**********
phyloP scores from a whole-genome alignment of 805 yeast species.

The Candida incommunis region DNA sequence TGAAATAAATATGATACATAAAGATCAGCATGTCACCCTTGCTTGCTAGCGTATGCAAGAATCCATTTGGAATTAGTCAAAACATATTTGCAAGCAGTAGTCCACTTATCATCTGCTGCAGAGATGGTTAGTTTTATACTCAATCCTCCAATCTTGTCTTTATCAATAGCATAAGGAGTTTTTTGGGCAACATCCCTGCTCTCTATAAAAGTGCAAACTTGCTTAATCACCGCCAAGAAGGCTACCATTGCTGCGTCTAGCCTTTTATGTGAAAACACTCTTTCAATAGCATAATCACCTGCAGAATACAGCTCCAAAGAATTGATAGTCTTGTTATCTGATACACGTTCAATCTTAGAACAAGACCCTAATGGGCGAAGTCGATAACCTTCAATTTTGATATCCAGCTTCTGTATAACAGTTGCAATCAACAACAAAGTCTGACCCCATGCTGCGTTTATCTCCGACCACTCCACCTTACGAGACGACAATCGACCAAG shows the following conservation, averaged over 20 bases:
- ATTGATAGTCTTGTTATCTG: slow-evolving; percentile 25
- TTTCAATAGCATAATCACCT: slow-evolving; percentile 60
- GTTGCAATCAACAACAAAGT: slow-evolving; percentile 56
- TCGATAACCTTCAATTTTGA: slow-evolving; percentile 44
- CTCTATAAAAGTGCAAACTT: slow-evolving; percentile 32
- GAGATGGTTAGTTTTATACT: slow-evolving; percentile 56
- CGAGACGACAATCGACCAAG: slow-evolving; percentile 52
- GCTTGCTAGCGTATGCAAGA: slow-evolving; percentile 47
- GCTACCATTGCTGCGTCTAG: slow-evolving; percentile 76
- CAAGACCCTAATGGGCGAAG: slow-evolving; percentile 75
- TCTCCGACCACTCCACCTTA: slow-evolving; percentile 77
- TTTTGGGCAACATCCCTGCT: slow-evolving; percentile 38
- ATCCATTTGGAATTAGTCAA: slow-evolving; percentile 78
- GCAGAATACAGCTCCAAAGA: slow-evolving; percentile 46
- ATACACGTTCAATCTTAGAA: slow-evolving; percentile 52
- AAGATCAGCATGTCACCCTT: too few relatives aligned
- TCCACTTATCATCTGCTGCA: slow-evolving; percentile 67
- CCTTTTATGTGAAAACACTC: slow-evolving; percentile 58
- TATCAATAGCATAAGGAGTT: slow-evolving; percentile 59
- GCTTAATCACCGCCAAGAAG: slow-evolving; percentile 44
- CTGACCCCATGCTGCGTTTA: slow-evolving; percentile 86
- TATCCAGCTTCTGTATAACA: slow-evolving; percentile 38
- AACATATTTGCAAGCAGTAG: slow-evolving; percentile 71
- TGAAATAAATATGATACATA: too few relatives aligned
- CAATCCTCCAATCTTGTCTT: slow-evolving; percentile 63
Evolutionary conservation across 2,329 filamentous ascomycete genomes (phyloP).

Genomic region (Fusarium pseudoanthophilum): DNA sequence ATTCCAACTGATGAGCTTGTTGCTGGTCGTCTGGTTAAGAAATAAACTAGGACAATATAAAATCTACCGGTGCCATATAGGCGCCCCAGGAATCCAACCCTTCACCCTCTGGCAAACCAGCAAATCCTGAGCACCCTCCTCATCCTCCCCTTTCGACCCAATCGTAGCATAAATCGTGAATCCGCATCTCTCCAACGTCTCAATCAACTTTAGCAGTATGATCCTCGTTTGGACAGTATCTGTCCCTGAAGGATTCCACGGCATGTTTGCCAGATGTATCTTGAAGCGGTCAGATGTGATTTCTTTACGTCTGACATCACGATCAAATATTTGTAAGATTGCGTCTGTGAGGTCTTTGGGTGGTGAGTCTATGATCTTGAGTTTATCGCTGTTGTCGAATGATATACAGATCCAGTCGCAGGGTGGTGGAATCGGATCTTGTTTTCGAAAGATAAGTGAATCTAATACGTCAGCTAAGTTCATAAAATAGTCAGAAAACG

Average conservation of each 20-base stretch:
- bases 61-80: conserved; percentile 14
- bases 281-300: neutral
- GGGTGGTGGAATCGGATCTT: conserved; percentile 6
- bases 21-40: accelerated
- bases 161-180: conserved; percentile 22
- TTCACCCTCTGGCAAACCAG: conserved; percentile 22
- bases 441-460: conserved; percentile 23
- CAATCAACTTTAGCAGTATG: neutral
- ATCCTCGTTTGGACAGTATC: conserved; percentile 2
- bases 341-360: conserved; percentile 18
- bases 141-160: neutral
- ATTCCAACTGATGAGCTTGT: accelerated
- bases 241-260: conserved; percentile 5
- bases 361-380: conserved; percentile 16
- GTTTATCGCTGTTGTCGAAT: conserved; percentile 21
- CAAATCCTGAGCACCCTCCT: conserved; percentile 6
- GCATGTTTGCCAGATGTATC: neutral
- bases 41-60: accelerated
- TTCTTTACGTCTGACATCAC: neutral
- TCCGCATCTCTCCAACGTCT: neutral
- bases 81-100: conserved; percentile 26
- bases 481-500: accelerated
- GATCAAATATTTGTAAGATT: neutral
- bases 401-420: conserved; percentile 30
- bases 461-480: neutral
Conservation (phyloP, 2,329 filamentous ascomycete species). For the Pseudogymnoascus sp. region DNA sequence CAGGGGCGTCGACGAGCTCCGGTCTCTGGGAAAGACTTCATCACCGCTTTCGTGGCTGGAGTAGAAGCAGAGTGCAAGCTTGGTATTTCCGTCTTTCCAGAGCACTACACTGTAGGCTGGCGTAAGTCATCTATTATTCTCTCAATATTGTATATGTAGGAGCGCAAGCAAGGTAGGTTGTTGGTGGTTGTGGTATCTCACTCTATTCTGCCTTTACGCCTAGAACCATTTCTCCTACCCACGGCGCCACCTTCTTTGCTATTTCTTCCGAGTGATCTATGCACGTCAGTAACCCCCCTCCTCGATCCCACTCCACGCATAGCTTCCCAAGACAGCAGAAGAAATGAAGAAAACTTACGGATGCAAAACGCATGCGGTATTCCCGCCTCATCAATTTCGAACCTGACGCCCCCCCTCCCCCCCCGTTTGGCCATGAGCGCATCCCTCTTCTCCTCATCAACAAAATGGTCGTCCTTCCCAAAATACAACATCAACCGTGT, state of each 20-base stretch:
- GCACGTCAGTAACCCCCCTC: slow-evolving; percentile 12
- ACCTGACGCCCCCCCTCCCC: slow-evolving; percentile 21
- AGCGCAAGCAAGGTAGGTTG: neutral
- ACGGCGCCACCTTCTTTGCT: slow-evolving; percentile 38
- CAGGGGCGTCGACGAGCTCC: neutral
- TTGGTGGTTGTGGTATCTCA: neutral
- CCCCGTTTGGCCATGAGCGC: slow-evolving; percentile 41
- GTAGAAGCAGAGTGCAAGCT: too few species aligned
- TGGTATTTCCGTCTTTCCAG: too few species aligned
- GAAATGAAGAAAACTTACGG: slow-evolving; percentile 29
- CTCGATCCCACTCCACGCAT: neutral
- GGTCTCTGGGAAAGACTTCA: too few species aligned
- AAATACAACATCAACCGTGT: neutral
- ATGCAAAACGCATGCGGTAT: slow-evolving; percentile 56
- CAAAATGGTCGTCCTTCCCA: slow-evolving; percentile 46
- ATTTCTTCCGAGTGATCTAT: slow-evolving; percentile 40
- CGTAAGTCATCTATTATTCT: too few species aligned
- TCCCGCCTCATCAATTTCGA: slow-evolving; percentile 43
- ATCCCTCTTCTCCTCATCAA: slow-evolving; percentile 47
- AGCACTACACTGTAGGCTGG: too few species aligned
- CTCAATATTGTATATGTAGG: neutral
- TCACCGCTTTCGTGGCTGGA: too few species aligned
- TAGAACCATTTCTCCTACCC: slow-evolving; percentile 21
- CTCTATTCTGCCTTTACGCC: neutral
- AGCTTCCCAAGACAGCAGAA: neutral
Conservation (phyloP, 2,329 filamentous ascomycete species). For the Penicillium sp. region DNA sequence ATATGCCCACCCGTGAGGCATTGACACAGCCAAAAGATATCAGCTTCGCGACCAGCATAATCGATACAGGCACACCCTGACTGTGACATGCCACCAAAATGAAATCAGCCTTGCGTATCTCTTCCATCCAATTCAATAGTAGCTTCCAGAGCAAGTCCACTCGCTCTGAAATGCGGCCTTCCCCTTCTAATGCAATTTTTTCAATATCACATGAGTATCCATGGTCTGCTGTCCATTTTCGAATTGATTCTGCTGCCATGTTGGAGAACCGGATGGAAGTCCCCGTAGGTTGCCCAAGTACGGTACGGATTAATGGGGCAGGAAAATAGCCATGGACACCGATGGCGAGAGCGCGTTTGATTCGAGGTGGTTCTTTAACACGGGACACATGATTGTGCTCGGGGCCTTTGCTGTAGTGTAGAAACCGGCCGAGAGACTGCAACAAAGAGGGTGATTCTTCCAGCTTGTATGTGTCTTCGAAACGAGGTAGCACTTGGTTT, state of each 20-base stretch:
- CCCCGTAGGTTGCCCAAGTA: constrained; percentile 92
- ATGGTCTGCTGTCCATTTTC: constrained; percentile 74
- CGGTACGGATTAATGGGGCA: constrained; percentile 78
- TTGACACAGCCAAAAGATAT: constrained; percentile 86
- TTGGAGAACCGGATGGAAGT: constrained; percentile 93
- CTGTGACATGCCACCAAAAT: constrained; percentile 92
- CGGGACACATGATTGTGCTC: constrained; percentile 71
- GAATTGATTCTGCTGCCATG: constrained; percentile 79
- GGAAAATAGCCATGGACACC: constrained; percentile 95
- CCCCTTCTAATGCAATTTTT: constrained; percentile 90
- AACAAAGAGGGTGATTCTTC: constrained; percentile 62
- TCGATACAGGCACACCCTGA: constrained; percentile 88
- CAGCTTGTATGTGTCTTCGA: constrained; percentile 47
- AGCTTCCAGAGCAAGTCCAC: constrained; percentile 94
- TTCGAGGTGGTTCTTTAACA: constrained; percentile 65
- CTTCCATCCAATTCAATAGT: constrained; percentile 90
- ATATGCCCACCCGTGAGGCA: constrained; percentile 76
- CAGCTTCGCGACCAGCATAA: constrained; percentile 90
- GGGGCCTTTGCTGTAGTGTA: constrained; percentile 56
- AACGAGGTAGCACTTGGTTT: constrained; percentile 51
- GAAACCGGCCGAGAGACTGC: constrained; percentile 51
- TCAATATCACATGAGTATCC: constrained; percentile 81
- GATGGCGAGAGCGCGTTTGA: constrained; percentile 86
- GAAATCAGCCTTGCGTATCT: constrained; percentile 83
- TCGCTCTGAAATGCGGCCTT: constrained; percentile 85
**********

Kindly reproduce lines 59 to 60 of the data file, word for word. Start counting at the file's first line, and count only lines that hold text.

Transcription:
- AGCGCAAGCAAGGTAGGTTG: neutral
- ACGGCGCCACCTTCTTTGCT: slow-evolving; percentile 38